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Cognitive Stimulation Therapy (CST) is a group treatment for people with mild to moderate dementia. 

CST was developed at University College London in 2001 by Professor Aimee Spector. It was designed as an intervention to improve cognitive function for people with mild to moderate dementia. 

Early research studies evaluating the effectiveness of CST compared its impact with outcomes resulting from drug treatments. The evidence indicated that CST was as effective as acetyl-cholinesterase inhibitors in the cohorts of subjects that were studied. 

CST was subsequently included in the UK Government’s NICE guidance on the management of dementia as a recommended non-pharmacological treatment. Referral to a CST programme following dementia diagnosis is strongly advised irrespective of whether (or not) the person is also receiving drug therapy. The two approaches are complementary.

Group CST programmes involve 14 or more sessions of themed activities, which typically run twice weekly. Sessions aim to actively stimulate and engage people with dementia, whilst also providing an optimal learning environment and the social benefits of a group. Many memory services offer CST programmes to people with dementia immediately following diagnosis.

There are 18 guiding principles embedded into CST interventions:

  1. Mental stimulation
  2. New ideas, thoughts and associations
  3. Using orientation, both sensitively and implicitly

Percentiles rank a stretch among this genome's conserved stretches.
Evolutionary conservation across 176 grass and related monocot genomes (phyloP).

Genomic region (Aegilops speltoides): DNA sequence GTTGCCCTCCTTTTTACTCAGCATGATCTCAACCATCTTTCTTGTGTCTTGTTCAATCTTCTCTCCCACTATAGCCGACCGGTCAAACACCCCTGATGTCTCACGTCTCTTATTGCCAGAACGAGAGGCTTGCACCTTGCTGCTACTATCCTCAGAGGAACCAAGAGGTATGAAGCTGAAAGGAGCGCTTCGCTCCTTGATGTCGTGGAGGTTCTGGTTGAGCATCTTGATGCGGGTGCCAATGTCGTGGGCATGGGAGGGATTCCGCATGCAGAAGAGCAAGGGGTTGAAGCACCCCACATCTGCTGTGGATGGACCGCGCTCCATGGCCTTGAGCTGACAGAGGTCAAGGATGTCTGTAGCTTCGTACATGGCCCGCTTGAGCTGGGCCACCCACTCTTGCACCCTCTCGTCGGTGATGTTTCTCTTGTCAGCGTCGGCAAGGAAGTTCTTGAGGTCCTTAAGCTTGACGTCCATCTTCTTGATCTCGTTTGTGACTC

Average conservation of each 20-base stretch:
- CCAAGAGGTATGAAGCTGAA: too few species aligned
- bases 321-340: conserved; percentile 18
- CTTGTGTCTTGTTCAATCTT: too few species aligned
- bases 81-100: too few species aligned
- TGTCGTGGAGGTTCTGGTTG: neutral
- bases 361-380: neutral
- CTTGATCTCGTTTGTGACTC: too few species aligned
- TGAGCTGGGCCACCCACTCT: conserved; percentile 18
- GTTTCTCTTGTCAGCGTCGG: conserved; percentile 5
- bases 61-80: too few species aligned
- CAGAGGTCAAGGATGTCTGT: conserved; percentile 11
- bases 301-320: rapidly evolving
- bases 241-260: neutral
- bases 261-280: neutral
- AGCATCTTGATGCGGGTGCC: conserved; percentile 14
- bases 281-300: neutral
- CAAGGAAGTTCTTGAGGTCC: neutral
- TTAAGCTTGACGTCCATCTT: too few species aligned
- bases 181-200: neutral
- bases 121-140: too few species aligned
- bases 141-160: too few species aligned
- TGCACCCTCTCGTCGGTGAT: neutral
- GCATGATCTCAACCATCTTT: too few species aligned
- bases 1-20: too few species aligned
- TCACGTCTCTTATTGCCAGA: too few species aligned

4. Opinions rather than facts
  5. Using reminiscence as an aid to the here-and-now
  6. Providing triggers to aid recall
  7. Continuity and consistency between sessions
  8. Implicit (rather than explicit) learning
  9. Stimulating language
  10. Stimulating executive functioning
  11. Person-centredness
  12. Respect
  13. Involvement
  14. Inclusion
  15. Choice
  16. Fun
  17. Maximising potential
  18. Building / strengthening relationships

Longer-term ‘Maintenance CST’ is provided for people who have completed a basic programme. The maintenance approach is flexible, aiming to maximise cognitive function for the person for as long as possible. Maintenance CST is often offered in community settings by health and social care organisations. 

One-to-one CST, known as ‘Individualised CST’ or iCST follows the same themes and principles and can be offered in people’s own homes.

 CST programmes can be delivered by a range of health and care professionals, including Psychologists, Occupational Therapists, Nurses, Support Workers, Dementia Advisers. 

There are three manuals that explain how CST is delivered and provide resource material and session plans: ‘Making a Difference 1’ – a basic guide to the 14 CST themed sessions, ‘Making a Difference 2’ – which includes a training DVD, and ‘Making a Difference 3’ – a manual for individualised CST. These manuals are available from Hawker Publications:  http://www.careinfo.org/books and on Amazon. 

For more information about CST, visit: http://www.cstdementia.com/